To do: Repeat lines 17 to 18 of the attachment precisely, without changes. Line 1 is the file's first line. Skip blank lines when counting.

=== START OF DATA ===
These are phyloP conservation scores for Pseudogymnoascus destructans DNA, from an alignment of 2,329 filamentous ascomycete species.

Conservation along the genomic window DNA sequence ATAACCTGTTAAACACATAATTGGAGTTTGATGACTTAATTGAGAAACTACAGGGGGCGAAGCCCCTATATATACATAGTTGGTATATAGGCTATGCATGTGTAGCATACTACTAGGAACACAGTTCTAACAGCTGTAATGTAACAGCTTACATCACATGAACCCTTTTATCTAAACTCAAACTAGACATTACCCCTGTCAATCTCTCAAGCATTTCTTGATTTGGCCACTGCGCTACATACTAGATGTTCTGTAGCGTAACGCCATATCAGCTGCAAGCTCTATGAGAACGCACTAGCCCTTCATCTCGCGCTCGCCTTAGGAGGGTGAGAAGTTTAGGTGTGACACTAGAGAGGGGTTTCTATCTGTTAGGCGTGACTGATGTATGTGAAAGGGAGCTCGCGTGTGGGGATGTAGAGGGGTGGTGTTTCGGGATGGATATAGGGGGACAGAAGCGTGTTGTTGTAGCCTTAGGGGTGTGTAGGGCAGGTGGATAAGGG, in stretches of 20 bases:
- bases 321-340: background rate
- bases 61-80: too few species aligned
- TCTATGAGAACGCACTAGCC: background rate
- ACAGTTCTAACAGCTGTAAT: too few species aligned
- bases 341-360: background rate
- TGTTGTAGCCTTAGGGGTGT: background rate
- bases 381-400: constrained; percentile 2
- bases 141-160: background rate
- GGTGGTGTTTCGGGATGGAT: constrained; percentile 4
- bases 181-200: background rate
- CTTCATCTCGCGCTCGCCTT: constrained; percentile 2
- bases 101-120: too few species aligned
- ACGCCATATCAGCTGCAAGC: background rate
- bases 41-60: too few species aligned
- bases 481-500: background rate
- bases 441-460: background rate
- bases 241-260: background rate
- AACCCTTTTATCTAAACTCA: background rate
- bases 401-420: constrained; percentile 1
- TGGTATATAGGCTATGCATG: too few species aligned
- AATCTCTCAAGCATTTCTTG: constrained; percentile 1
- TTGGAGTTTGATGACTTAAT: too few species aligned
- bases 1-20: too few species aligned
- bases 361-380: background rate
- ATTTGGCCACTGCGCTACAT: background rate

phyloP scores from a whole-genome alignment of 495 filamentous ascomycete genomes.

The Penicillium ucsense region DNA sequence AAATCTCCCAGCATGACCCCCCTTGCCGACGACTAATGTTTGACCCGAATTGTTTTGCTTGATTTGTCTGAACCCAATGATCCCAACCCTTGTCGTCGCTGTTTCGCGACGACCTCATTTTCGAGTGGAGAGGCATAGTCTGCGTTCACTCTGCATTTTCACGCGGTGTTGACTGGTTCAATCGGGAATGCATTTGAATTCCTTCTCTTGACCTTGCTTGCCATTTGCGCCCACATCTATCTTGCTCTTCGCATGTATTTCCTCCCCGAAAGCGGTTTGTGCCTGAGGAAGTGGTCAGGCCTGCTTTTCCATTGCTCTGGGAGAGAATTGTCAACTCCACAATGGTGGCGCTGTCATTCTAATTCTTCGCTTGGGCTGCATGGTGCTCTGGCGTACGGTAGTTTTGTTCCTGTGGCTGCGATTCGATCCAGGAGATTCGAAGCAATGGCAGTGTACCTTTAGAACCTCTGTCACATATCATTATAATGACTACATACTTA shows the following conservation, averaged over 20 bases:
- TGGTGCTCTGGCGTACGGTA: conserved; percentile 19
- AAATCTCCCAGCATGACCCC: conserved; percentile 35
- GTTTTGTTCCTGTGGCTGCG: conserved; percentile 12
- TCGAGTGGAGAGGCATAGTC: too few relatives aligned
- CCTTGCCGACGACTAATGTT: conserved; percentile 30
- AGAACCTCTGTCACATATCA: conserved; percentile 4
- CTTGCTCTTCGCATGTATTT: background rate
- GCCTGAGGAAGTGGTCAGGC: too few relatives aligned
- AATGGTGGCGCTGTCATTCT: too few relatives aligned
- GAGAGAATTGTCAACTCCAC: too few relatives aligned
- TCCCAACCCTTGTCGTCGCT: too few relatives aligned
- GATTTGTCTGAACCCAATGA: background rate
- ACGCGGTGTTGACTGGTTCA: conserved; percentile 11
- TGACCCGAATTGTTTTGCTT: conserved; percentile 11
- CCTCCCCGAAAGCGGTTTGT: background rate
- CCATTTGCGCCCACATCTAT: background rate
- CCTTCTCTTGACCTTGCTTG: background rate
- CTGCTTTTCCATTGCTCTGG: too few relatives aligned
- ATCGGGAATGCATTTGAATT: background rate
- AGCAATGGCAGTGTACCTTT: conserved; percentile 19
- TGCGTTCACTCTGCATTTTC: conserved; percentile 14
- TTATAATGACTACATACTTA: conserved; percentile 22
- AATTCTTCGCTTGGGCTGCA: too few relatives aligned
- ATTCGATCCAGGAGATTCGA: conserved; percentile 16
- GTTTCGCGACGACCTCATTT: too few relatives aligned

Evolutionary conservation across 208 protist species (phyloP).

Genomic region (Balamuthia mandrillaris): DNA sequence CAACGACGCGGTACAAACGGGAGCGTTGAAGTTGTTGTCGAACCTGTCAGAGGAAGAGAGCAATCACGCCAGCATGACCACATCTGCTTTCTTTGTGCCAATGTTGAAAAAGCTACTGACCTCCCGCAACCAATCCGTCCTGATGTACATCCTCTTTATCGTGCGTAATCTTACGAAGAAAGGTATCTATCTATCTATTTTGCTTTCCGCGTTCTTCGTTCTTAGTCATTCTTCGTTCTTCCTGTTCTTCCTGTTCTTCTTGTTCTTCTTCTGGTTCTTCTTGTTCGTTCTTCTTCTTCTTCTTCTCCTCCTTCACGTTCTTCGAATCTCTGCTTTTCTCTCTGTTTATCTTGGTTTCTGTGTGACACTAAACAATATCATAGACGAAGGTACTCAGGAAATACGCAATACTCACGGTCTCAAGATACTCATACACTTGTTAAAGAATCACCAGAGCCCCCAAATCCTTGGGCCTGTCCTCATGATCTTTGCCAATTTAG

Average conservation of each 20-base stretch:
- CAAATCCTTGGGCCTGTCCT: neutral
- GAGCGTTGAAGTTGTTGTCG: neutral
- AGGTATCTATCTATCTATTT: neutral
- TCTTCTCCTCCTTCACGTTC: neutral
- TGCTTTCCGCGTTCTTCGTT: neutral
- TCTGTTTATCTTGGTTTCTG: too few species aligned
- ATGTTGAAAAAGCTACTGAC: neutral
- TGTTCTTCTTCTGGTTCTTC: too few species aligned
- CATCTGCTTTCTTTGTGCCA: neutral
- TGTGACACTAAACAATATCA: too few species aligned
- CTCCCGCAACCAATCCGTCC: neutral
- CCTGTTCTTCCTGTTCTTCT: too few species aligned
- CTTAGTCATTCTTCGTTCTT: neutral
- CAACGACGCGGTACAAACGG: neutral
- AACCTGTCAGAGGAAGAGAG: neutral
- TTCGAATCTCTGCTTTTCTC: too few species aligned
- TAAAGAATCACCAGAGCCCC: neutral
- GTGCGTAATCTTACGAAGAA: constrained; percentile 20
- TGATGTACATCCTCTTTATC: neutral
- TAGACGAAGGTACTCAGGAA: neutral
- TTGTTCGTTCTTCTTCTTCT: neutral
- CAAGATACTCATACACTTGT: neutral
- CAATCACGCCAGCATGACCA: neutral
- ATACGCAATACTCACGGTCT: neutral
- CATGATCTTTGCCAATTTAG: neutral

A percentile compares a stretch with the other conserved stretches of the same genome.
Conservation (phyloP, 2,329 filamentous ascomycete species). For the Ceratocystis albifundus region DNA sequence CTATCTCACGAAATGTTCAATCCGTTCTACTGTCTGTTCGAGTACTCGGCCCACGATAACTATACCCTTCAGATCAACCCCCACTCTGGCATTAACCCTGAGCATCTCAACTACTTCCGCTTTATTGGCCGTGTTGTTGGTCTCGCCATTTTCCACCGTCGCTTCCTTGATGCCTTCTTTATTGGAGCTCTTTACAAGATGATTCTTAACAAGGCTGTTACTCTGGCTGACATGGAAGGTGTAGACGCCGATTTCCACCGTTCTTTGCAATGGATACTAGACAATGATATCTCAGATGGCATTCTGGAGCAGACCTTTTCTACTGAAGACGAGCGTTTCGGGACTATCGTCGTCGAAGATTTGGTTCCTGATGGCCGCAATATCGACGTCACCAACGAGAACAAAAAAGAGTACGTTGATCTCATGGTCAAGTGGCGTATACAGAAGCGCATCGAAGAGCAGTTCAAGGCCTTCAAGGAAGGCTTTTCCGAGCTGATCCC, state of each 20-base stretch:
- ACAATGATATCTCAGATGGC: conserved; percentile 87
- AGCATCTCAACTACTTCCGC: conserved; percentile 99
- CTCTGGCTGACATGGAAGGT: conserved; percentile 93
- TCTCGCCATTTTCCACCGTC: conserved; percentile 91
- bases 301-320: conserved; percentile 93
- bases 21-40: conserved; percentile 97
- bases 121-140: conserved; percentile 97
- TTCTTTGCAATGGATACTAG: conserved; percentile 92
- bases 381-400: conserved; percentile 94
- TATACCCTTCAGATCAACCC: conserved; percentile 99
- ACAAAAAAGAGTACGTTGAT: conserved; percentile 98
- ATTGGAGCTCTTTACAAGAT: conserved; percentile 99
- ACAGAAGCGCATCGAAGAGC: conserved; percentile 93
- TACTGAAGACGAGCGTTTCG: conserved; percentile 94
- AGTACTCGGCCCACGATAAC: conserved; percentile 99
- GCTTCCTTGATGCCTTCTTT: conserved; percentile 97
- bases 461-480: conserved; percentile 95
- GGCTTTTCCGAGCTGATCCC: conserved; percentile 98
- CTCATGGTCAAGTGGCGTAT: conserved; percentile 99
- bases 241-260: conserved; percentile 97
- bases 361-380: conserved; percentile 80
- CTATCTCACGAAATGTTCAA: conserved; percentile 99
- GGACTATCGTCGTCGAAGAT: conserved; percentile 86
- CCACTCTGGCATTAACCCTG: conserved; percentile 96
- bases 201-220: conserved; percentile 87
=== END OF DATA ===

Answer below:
- bases 481-500: background rate
- bases 441-460: background rate